'It's not a biopic.' The true story behind The Last King of the Cross.

The Last King of The Cross is our most recent and possibly most expensive endeavour (an estimated $40 million) to bring Sydney's Kings Cross, circa 1980s and 1990s, to the screen. The Paramount+ production focuses on real-life nightclub tycoon John Ibrahim, the titular King.

Watch the trailer for The Last King of The Cross here. Story continues below. 

Video via Paramount+

Corruption, bribery and violence are just the tip of the iceberg for what was happening in one of Sydney’s most dangerous districts back then, but how much of the truth will they be showing in the 10 episode series?

The series follows Ibrahim, one of four sons and two daughters who migrated to Sydney in the 1970s from war-torn Lebanon.

Eldest son Hassan, also known as Sam, fell into work enforcing business owners to funnel money into the local organised crime group. While Ibrahim was dissuaded into joining the violent lifestyle Sam had become a part of, at 16 years old he was involved in an altercation that left him stabbed and in a coma for three weeks. At 18, he opened his first club in Kings Cross. It was rumoured the club was a hub for organised drug activity. 

Today, Ibrahim is a property tycoon and linked to over 17 nightclubs. The last three decades have seen him accused by the NSW Police of drug trade, extortion, and various criminal activities, however he has never been convicted for them, earning him the nickname "Teflon John" because nothing sticks.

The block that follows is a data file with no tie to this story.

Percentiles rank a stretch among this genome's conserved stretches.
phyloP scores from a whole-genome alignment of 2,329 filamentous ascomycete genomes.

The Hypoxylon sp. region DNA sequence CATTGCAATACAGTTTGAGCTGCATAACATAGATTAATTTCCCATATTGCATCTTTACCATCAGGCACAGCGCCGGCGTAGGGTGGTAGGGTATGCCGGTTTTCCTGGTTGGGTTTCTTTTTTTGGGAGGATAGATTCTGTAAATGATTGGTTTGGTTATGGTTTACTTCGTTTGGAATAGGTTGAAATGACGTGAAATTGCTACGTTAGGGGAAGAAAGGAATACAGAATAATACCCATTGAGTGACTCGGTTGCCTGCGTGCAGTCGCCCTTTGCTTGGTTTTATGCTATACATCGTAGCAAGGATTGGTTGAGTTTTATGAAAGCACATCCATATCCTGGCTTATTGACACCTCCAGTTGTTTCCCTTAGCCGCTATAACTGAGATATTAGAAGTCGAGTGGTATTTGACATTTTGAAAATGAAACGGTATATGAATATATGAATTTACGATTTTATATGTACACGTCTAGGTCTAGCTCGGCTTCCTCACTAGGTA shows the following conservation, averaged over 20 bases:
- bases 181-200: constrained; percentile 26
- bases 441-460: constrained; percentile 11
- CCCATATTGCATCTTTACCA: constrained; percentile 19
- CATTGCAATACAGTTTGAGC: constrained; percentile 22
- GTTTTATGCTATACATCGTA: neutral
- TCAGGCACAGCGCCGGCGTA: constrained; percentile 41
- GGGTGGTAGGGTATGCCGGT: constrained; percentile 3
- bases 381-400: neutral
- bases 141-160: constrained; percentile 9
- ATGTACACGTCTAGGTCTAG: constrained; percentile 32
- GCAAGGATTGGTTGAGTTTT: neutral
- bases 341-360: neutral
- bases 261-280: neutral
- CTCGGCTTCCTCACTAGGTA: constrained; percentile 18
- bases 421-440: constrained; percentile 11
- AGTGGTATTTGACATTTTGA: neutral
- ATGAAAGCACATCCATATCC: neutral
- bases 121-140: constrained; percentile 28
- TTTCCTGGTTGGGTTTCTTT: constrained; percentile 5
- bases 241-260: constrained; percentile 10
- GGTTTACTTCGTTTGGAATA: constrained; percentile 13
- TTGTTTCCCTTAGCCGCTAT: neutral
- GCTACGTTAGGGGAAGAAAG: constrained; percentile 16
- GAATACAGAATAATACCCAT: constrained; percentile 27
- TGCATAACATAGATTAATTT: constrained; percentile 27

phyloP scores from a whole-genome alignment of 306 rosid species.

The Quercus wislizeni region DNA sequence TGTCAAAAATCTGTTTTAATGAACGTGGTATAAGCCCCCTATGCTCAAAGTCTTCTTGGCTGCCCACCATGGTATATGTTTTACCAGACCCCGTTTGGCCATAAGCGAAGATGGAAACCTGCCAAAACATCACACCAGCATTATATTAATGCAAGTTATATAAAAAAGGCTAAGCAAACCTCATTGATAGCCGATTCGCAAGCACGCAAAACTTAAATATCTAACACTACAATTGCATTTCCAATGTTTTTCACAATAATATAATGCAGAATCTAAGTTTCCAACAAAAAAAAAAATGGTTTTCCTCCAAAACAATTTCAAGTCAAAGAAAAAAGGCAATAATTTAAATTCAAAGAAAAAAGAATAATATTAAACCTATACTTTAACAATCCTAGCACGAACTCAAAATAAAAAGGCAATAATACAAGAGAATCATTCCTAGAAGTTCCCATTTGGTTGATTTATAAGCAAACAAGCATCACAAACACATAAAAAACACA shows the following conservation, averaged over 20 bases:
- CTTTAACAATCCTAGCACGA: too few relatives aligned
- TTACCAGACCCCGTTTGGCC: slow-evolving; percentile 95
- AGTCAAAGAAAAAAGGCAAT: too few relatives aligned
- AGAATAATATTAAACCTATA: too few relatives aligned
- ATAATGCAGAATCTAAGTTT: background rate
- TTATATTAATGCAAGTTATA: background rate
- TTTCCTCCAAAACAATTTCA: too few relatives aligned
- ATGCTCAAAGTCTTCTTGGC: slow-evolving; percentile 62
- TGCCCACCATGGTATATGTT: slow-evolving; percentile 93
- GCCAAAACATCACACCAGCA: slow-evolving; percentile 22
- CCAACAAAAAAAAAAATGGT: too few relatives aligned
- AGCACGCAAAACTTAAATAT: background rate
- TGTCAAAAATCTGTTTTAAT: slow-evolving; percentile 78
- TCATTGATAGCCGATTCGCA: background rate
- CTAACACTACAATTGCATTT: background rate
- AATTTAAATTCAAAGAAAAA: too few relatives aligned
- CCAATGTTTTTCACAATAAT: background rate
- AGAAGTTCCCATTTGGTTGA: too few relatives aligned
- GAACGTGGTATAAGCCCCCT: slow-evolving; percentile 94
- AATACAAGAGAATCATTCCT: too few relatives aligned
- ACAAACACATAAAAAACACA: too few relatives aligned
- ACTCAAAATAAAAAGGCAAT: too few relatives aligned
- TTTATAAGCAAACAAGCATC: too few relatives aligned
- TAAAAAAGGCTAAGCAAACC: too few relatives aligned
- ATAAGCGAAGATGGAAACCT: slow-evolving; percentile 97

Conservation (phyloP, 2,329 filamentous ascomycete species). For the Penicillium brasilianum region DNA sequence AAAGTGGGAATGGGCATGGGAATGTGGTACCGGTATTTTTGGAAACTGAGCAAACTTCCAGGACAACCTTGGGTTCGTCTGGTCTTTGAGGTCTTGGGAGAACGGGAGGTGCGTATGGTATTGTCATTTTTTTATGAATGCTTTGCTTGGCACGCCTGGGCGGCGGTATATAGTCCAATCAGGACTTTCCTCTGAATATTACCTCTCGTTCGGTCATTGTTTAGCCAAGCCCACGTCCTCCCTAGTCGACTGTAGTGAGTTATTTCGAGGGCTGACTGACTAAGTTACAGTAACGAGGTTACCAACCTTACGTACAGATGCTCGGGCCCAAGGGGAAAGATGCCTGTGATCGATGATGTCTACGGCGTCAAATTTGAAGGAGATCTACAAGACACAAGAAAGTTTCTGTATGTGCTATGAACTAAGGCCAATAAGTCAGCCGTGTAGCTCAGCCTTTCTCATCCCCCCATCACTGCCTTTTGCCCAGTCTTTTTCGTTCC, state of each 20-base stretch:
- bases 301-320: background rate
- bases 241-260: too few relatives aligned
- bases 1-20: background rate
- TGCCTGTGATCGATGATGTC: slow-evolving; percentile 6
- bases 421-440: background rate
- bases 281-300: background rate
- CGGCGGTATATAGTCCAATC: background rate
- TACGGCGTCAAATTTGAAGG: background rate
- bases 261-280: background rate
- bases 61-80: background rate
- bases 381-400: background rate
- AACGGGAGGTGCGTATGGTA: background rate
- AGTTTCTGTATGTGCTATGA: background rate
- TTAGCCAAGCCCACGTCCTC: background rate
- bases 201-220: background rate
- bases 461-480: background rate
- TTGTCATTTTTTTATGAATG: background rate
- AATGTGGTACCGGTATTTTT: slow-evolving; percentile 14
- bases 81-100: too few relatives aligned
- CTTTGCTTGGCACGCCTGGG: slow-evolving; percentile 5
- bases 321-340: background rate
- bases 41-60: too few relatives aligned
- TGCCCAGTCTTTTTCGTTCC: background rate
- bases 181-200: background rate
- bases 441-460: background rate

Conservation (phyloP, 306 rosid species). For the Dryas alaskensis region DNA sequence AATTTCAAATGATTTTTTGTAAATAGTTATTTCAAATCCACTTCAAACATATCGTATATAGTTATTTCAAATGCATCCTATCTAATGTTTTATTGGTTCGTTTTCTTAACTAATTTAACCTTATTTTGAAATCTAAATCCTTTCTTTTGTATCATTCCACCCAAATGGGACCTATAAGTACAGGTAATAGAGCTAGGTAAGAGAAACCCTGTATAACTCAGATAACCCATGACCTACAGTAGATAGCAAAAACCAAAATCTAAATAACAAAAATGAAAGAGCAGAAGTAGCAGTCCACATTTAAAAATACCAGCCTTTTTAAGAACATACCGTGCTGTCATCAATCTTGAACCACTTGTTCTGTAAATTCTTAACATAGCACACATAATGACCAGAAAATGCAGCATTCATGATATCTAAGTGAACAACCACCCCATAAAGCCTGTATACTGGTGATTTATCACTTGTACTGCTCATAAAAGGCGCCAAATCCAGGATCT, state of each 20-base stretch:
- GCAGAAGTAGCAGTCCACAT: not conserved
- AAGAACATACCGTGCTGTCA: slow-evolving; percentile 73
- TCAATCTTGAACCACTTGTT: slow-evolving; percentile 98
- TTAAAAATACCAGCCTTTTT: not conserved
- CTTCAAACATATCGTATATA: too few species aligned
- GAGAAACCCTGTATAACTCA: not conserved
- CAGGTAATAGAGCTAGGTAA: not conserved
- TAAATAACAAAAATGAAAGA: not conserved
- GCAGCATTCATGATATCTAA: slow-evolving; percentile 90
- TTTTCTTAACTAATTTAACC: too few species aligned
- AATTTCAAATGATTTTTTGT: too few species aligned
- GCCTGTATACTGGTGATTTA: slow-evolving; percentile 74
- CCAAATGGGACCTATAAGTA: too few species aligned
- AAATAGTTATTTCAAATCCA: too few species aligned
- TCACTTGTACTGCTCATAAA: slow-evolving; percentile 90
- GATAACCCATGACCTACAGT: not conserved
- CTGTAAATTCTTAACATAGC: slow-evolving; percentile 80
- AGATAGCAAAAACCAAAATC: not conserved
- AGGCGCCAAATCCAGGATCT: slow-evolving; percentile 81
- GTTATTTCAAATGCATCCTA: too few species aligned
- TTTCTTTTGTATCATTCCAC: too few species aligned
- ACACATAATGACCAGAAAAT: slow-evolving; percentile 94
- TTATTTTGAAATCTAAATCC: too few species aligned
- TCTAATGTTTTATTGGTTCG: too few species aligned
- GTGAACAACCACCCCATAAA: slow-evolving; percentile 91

You might recall in 2010, Underbelly took on the project on dramatising Ibrahim’s rise in The Cross in the series Underbelly: The Golden Mile. 


This new 10-part series from Paramount+ is heavily inspired by Ibrahim’s 2017 memoir, also named The Last King of The Cross. Ibrahim is directly involved with this project and is featured as a producer for the show.

The series does not hide the fact that it is a dramatisation of real people and events - expressly stating it's a "dramatisation inspired by the best-selling autobiography of John Ibrahim" and several characters and events represented "are entirely fictitious" - meaning that the violent crimes committed in the show can’t be considered a true reflection of what happened in reality... even though they very well might be. 

The series takes a lot of time to set the scene, showing the intricacies of the criminal activities prevalent in Kings Cross as well as the inherent character of 'the strip' itself and its eclectic mix of visitors. While it’s a 'dramatisation', we can assume Ibrahim took the time to breathe life into these small details plucked straight from his own memories and experience. 

Initially, the show’s timeline jumps between Lebanon in the 70s to Sydney in the 90s, covering a lot of Ibrahim’s early life.

The show takes pride in ensuring accuracy, building a to-scale replica of the strip of nightclubs that once lit up the streets in the 90s, including the iconic Kings Cross Coke sign that was built in 1974 and became known as 'The Gateway to the Cross.'

Image: Getty


Lincoln Younes, who plays Ibrahim on screen, told The Sydney Morning Herald that he is not playing the "real" Ibrahim, but a fictionalised version of him.

"John the person is enigmatic, charming, charismatic, ambitious and perfectionist. And John the character is mysterious, charismatic, intense, internal and the last bit would be, probably, volatile," he said.

"It’s not a biopic, I’m not playing him. There was an essence from his memoir that was the inspiration for the show. And there’s obviously a lot of historical markers that are touched on in the show but, for me, the exciting part was the enigma of this character, the mystique and that for such a vibrant, dangerous world, he endured in it and thrived. And from nothing, he created this kingdom."

Last King of The Cross is currently streaming on Paramount+.

Feature Image: Paramount+/Getty.

Can’t live without your phone or the internet? Take our survey now and you go in the running to win a $100 gift voucher!